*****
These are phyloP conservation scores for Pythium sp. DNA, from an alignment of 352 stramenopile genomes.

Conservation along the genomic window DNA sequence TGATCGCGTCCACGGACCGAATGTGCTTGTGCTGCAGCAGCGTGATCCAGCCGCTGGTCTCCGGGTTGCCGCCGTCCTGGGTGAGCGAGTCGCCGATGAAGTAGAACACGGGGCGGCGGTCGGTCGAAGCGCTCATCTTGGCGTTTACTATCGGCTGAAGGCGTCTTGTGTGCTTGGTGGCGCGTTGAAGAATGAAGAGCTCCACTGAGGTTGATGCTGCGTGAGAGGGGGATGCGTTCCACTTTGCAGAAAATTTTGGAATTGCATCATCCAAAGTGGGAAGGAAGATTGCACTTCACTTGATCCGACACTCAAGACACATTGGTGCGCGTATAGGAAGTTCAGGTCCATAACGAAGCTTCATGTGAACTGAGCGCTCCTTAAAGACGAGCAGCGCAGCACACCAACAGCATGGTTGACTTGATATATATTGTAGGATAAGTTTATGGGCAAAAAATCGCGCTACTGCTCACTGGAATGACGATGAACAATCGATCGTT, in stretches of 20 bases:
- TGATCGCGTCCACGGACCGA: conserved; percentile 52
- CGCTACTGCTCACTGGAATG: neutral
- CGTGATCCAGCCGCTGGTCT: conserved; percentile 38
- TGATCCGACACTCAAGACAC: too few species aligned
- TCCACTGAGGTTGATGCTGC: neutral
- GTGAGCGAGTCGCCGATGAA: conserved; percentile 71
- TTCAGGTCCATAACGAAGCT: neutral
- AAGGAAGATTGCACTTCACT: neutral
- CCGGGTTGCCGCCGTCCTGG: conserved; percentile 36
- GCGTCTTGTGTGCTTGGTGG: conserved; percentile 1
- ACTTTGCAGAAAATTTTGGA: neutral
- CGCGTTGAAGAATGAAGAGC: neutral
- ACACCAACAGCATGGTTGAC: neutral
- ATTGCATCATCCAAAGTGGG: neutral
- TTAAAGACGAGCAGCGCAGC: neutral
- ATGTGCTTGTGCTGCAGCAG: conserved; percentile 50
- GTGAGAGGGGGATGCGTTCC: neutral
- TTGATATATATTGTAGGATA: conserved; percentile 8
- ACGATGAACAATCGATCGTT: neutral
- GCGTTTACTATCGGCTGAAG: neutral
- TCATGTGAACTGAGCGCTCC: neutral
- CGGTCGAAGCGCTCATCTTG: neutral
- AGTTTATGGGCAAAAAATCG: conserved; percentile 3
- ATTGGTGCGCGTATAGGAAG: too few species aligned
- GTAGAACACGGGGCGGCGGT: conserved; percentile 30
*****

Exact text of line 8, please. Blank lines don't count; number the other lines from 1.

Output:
- GTGAGCGAGTCGCCGATGAA: conserved; percentile 71